Aestheticization of violence
From The Art and Popular Culture Encyclopedia
- "One ought to learn anew about cruelty," said Nietzsche (Beyond Good and Evil, 229), "and open one's eyes. Almost everything that we call 'higher culture' is based upon the spiritualizing and intensifying of cruelty...." more ...
History in art
Plato proposed to ban poets from his ideal republic because he feared that their aesthetic ability to construct attractive narratives about immoral behaviour would corrupt young minds. Plato’s writings refer to poetry as a kind of rhetoric, whose "...influence is pervasive and often harmful." Plato believed that poetry that was "unregulated by philosophy is a danger to soul and community." He warned that tragic poetry can produce "a disordered psychic regime or constitution" by inducing "a dream-like, uncritical state in which we lose ourselves in ...sorrow, grief, anger, [and] resentment."
As such, Plato was in effect arguing that "What goes on in the theater, in your home, in your fantasy life, are connected" to what you do in real life.
Aristotle, though, advocated a useful role for music, drama, and tragedy: a way for people to purge their negative emotions. Aristotle mentions catharsis at the end of his Poetics, where he notes that after people listen to music that elicits pity and fear, they "are liable to become possessed" by these negative emotions. However, afterwards, Aristotle points out that these people return to "a normal condition as if they had been medically treated and undergone a purge [catharsis]...All experience a certain purge [catharsis] and pleasant relief. In the same manner cathartic melodies give innocent joy to men".
In art, there is the example of the Laocoön and His Sons marble.
The artist Hieronymus Bosch, from the fifteenth and sixteenth century, used images of demons, half-human animals and machines to evoke fear and confusion to portray the evil of man. The sixteenth-century artist Pieter Brueghel the Elder depicted nightmarish imagery that reflect, if in an extreme fashion, popular dread of the Apocalypse and Hell.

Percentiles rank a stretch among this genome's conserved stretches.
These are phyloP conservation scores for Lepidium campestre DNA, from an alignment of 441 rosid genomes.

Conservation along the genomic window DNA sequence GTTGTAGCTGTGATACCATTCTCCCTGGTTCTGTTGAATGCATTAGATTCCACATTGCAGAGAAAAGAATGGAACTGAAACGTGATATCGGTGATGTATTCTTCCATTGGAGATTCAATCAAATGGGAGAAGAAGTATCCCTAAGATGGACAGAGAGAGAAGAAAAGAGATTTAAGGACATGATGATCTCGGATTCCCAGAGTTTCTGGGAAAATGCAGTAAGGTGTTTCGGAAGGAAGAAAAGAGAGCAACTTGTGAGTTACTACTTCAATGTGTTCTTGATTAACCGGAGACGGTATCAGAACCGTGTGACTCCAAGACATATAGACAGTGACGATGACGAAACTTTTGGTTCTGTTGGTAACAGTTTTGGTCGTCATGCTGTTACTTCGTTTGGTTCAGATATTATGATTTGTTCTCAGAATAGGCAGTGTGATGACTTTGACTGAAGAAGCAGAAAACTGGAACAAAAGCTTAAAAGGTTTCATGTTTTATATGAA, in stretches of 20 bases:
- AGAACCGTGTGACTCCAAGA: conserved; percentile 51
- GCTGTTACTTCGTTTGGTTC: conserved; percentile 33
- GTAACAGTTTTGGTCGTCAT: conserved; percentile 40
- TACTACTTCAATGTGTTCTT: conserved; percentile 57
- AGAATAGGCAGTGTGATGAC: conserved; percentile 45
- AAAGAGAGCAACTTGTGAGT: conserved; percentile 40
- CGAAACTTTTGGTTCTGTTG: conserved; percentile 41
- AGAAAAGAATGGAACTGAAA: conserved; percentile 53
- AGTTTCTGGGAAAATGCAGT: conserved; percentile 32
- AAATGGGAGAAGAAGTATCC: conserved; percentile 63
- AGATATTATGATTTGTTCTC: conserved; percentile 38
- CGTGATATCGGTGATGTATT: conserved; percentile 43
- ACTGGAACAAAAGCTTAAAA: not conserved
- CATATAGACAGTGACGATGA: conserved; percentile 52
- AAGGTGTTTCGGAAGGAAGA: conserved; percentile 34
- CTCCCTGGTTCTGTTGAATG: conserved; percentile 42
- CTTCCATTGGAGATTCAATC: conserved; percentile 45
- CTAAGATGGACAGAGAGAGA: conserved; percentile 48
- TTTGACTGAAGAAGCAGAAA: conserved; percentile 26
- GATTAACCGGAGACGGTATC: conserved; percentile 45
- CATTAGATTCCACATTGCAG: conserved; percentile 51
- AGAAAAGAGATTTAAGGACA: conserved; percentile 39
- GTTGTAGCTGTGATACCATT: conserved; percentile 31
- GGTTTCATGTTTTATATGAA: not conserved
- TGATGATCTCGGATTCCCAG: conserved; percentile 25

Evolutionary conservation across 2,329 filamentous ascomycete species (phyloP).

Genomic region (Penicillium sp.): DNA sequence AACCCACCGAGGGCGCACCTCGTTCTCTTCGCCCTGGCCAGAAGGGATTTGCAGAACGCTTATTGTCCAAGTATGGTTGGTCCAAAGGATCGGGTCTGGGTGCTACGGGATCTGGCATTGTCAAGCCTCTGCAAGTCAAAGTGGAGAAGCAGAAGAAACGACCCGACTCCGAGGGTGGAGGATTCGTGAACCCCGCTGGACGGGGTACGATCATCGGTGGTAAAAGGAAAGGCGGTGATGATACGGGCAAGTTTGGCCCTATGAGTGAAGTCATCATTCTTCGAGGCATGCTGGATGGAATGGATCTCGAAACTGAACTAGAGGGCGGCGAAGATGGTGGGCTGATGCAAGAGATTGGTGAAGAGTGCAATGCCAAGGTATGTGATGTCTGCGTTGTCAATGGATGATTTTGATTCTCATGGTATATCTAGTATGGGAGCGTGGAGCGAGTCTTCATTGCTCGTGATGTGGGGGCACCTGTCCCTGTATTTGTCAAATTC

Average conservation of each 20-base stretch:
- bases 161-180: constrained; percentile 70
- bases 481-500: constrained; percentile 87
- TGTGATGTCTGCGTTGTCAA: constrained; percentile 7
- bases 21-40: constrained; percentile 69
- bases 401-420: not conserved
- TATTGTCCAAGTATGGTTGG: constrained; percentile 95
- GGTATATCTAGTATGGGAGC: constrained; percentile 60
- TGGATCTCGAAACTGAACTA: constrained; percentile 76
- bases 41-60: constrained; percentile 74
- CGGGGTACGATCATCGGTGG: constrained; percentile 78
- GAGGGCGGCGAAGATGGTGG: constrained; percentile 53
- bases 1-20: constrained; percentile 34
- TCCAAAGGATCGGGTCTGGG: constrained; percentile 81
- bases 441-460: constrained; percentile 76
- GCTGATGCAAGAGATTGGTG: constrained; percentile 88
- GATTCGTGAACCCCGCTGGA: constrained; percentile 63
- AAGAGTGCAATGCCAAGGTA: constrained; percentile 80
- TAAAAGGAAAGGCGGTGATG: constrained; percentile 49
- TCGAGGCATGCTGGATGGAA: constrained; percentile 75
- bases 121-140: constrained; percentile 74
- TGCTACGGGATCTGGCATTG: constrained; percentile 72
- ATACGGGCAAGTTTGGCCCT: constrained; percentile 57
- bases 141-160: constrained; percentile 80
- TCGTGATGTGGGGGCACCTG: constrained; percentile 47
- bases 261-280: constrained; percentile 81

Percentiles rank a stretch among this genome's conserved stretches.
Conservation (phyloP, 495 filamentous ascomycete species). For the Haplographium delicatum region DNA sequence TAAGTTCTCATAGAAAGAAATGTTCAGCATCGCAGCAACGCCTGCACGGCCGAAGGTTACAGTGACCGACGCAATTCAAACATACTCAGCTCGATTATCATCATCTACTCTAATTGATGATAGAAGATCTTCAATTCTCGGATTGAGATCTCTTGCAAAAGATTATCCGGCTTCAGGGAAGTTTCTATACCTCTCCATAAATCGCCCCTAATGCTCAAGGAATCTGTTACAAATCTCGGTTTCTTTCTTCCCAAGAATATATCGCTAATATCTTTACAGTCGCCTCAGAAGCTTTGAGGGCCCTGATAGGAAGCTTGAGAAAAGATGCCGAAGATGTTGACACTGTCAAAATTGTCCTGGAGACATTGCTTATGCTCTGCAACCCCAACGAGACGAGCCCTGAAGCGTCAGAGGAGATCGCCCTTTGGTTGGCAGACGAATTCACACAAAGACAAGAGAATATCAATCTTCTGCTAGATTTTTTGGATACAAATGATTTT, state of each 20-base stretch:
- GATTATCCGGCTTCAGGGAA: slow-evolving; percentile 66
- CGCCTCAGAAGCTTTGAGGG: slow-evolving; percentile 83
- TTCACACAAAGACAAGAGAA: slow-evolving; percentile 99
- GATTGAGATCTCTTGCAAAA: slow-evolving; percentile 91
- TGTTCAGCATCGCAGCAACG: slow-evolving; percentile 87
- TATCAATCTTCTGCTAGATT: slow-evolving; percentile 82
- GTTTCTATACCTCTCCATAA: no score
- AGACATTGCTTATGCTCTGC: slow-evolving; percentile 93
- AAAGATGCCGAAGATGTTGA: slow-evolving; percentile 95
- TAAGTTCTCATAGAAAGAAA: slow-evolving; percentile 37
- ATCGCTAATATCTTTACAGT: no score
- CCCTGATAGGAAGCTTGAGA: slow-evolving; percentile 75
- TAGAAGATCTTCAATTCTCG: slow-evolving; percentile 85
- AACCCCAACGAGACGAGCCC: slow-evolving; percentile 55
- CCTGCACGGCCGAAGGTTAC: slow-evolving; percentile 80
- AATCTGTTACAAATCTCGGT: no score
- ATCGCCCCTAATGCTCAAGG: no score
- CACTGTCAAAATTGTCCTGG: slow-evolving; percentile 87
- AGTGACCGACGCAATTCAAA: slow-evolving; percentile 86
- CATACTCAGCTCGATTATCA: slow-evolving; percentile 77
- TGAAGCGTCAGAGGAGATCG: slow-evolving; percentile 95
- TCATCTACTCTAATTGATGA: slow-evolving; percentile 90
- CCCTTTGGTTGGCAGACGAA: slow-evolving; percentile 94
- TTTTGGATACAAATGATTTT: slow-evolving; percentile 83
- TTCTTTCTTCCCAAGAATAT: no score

Mathis Gothart-Neithart, a German artist known as "Gruenewald" (1480-1528) depicted intense emotion and painful emotion. His painting of the Crucifixion does not spare the beholder, relentlessly bringing out terrible suffering and agony, induced by the cruelty and torture of the executioners and conveying a vivid sense of horror and pain.
Gruenewald’s ‘Isenheim Altarpiece’ also shows a violent image of Jesus on the cross, with his body covered in wounds, with the focus on Jesus’s suffering and his death.
In the mid-18th century, Giovanni Battista Piranesi, an Italian etcher, archaeologist and architect active from 1740, did imaginary etchings of prisons that depicted people stretched on racks or trapped like rats in maze-like dungeons, an aestheticization of violence and suffering.
In 1849, as revolutions raged in European streets and authorities were putting down protests and consolidating state powers, composer Richard Wagner wrote that "I have an enormous desire to practice a little artistic terrorism," see Art and Revolution.
Laurent Tailhade is reputed to have stated, the night before Auguste Vaillant bombed the Chamber of Deputies in 1893: "Qu'importent les victimes, si le geste est beau? [What do the victims matter, so long as the gesture is beautiful]."
And in the visual arts, Gericault painted The Raft of the Medusa (1818-19).
In 1929 André Breton's Second Manifesto of Surrealism stated that "L’acte surréaliste le plus simple consiste, revolvers aux poings, à descendre dans la rue et à tirer au hasard, tant qu’on peut, dans la foule" [The simplest Surrealist act consists of running down into the street, pistols in hand, and firing blindly, as fast as you can pull the trigger, into the crowd]."
Art horror is term describing works of art that can be classified as macabre or grotesque. Notable artists are Francisco Goya, Gustave Doré, Hans Holbein, Jose Guadalupe Posada, Matthias Grünewald and Hans Baldung Grien.
- On Tragic Art by Schiller
- The Tears of Eros by George Bataille
- Regarding the Pain of Others by Susan Sontag
- Discourse on the horror of art by Paul Virilio and Enrico Baj
- Taddeo di Bartolo, Die Hölle - Geiz (1396). San Gimignano.
- The Last Judgment (Memling) (1467-71) - Hans Memling
- The Last Judgement. Detail: The Damned. c.1431.
- Apollo Flaying Marsyas (1637) - José Ribera (1591-1652)
- Gregor Baci (16th century) - ?
- La Tuerie (1834)
- Saturn Devouring His Son (1819) - Francisco de Goya
- The Sleep of Reason Produces Monsters (1797-98) - Francisco Goya
- "Flagellation of a Female Samboe Slave" by William Blake (1796).
- Aestheticization as propaganda
- Art as an excuse for depicting prurient interests
- Art and revolution
- The art of murder
- Death in art
- Glorification of violence
- Graphic violence
- Media violence research
- Political art
- War painters